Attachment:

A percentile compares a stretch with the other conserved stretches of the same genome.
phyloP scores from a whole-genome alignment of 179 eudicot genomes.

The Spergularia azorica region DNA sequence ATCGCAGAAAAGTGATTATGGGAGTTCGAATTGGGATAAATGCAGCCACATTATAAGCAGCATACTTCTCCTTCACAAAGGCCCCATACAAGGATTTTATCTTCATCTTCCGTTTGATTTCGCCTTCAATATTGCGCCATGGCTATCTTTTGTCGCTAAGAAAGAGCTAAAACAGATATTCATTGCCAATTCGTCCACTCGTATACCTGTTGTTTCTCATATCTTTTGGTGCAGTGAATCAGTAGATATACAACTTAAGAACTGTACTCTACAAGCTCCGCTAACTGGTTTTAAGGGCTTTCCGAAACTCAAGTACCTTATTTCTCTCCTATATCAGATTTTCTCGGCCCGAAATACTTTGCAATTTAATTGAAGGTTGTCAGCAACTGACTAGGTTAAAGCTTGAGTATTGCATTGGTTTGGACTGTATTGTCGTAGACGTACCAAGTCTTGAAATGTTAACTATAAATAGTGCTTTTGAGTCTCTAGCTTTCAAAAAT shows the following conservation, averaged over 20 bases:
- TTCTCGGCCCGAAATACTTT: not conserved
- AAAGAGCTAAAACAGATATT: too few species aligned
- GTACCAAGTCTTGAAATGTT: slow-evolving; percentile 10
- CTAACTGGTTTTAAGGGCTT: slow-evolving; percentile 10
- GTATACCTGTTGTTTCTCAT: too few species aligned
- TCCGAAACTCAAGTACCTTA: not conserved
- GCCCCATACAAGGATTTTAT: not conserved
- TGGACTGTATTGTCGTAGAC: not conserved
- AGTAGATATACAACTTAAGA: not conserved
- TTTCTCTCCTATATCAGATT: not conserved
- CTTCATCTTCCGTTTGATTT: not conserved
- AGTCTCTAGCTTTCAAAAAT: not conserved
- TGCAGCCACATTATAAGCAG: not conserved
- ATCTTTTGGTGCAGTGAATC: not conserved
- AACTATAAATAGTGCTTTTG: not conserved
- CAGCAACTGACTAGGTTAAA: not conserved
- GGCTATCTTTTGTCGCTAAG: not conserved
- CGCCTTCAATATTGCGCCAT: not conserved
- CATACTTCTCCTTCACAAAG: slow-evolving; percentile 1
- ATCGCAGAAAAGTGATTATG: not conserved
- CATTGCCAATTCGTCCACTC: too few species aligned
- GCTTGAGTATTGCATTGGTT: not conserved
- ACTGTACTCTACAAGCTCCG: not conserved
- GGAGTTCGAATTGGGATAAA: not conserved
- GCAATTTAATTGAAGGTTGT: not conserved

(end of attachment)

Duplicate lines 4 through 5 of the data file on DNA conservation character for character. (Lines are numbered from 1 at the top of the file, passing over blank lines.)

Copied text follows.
- TTCTCGGCCCGAAATACTTT: not conserved
- AAAGAGCTAAAACAGATATT: too few species aligned